Archive for February 2009

Ground Zero

Published on February 27, 2009

Gizmodo pointed me this morning to an oh-so-wrong yet oh-so-fun Google Maps mashup, that allows you to nuke the city of your choice. Simply search for your favorite (or least-favorite) city, select your weapon, and nuke it! It was interesting to compare the blast radius of the Little Man and the more modern nuclear weapons. Suffice it to say that today’s weapons are awfully scary.

My favorite, however, is the asteroid impact. Most. Destruction. Ever.

If I Ran the Oscars

Published on February 22, 2009

If I ran the Academy Award ceremony:

  • The host would be a news reporter, chosen specifically for their inability to make lame jokes.
  • Said host would read the award category, the nominations, and the winner, without any pauses or cuts to montages of said nominations.
  • Award presentations that no one cares about (best sound editing, best art direction, best makeup, etc) wouldn’t be televised.
  • Award winners would receive their award on a side stage with no podium or microphone, thereby removing their ability to give an acceptance speech.
  • The entire award ceremony would be 30 minutes long.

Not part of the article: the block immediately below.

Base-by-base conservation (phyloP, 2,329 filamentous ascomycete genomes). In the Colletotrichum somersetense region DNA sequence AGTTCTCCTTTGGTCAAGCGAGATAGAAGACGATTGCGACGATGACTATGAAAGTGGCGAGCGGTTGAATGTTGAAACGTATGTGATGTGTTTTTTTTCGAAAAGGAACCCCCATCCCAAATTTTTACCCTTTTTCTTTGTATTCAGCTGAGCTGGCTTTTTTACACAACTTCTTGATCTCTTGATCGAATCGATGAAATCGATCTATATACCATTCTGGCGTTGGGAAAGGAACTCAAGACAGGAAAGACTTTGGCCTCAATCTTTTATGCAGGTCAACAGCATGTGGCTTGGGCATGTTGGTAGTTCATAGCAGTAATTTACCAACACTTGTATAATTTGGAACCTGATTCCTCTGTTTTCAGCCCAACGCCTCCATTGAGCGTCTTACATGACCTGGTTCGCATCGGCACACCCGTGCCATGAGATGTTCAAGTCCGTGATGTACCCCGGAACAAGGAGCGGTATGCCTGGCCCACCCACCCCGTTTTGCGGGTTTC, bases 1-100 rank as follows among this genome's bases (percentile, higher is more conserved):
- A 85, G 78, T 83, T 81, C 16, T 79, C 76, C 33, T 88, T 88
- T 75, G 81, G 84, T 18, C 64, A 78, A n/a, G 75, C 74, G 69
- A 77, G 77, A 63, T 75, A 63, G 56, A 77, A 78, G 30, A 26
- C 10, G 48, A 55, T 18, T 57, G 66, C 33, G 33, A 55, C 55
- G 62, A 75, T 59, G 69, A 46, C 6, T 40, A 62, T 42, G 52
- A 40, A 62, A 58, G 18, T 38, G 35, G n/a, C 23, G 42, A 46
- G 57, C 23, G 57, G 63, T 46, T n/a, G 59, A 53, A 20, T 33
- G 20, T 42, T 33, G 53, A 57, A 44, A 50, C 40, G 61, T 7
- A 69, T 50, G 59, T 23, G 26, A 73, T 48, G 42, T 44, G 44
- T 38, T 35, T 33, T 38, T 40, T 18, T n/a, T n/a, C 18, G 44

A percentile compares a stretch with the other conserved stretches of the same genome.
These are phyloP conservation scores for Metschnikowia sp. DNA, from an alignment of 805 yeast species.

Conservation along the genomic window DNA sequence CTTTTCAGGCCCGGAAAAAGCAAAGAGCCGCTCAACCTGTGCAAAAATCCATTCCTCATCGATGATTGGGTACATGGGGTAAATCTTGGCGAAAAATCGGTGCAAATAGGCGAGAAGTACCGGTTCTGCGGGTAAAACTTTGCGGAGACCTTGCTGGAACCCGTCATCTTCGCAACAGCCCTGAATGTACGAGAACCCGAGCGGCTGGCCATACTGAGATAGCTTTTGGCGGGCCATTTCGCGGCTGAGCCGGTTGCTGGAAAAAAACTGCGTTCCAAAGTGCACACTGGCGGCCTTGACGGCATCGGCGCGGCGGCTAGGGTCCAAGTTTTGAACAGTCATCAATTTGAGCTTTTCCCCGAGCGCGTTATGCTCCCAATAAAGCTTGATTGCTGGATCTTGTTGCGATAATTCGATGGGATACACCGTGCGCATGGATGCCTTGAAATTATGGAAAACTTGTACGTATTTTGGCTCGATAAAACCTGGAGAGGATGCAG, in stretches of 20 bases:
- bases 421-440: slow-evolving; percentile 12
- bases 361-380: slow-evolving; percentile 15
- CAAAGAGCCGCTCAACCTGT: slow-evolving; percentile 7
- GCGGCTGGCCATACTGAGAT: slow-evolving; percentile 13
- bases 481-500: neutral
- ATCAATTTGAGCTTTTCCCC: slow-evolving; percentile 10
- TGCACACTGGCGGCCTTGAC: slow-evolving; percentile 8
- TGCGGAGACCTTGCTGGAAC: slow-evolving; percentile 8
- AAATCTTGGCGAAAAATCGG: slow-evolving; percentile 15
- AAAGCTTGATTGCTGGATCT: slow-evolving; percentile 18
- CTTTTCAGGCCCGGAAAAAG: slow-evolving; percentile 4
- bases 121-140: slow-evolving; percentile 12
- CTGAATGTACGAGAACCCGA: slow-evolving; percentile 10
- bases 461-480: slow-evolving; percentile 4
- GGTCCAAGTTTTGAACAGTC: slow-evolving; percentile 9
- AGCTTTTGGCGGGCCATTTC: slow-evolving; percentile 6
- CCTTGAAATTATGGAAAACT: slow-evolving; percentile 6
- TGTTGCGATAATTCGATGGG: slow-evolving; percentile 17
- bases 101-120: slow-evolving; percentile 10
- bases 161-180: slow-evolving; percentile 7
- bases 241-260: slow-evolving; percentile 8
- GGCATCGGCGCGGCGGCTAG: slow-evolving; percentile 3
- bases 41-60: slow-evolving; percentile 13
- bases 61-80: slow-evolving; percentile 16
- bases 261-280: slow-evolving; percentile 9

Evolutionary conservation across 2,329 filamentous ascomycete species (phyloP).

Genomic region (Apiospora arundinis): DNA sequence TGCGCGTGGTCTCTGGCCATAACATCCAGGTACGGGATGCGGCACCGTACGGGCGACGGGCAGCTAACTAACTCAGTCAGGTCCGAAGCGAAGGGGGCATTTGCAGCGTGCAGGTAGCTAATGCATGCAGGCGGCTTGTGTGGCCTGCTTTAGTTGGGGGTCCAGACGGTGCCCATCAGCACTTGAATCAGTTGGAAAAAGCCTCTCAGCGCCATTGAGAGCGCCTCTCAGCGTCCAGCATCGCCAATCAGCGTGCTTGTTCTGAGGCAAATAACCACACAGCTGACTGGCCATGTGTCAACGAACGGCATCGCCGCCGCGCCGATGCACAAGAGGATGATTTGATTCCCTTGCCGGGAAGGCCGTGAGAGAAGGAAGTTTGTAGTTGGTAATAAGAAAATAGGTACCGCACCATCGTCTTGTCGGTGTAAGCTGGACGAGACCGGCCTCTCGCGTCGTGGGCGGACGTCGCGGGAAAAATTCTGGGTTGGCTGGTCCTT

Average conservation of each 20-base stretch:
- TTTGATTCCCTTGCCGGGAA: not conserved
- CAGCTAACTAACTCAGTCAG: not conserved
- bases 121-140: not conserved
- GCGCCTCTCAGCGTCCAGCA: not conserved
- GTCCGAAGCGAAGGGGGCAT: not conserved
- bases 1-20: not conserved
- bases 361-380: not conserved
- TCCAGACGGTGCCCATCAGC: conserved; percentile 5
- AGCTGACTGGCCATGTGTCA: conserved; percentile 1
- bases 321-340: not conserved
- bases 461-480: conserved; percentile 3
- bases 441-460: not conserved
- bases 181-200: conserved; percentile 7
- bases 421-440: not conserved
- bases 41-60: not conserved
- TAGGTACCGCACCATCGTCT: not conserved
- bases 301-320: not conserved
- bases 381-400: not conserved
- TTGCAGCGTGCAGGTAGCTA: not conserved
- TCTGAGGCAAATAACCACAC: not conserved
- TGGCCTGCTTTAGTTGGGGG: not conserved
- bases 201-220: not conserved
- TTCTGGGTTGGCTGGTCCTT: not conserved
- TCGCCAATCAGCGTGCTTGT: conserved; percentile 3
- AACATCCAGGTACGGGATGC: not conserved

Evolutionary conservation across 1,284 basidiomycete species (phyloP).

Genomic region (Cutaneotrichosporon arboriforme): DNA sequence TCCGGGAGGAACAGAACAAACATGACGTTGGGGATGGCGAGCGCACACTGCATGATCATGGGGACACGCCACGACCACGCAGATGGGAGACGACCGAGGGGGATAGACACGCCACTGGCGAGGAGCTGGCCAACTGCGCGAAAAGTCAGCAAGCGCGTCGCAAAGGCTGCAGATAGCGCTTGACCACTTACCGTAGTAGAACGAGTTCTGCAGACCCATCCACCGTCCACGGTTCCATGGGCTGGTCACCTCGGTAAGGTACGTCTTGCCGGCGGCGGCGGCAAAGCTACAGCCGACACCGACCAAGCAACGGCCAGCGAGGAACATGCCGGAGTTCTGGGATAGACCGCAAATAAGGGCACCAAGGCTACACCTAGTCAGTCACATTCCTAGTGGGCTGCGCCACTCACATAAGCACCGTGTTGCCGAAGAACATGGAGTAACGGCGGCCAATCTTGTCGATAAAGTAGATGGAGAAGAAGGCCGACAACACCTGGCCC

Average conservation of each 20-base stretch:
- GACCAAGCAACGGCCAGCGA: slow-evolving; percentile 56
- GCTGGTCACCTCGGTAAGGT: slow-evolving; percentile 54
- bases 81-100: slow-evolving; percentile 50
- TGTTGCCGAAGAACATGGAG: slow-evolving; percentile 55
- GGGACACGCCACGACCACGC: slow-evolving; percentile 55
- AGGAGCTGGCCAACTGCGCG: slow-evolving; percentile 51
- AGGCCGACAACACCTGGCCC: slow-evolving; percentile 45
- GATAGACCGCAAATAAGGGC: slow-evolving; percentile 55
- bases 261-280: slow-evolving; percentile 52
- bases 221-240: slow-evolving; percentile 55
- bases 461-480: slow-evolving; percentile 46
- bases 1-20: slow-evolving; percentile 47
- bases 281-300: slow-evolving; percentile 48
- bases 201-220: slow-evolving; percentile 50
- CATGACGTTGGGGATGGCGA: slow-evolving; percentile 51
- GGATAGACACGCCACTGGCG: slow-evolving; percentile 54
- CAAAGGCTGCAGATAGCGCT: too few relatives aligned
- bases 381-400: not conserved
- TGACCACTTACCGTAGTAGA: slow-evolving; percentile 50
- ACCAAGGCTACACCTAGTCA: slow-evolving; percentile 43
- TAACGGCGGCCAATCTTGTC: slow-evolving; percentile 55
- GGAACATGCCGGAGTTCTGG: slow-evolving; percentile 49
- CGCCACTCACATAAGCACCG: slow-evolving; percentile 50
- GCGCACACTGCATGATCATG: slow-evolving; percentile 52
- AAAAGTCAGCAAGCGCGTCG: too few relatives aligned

• Nielsen ratings for the event would be at an all time high.

Hold your applause, please.

A PHP Include Pitfall

Published on February 22, 2009

I ran into an interesting problem with the PHP include mechanism last night (specifically, with the require_once variant, but this discussion applies to all of the include-style functions). Suppose I have the following folder structure in my web application:

 |-- includes.php
 +-- admin/
      |-- admin_includes.php
      +-- ajax/
           +-- my_ajax.php

Let’s take a look at the individual PHP files in reverse order. These examples are bare bones, but will illustrate the problem. First, my_ajax.php:

// my_ajax.php


Here’s the code for admin_includes.php:

// admin_includes.php

And finally, includes.php:

// includes.php
function some_generic_function()
    // Do something here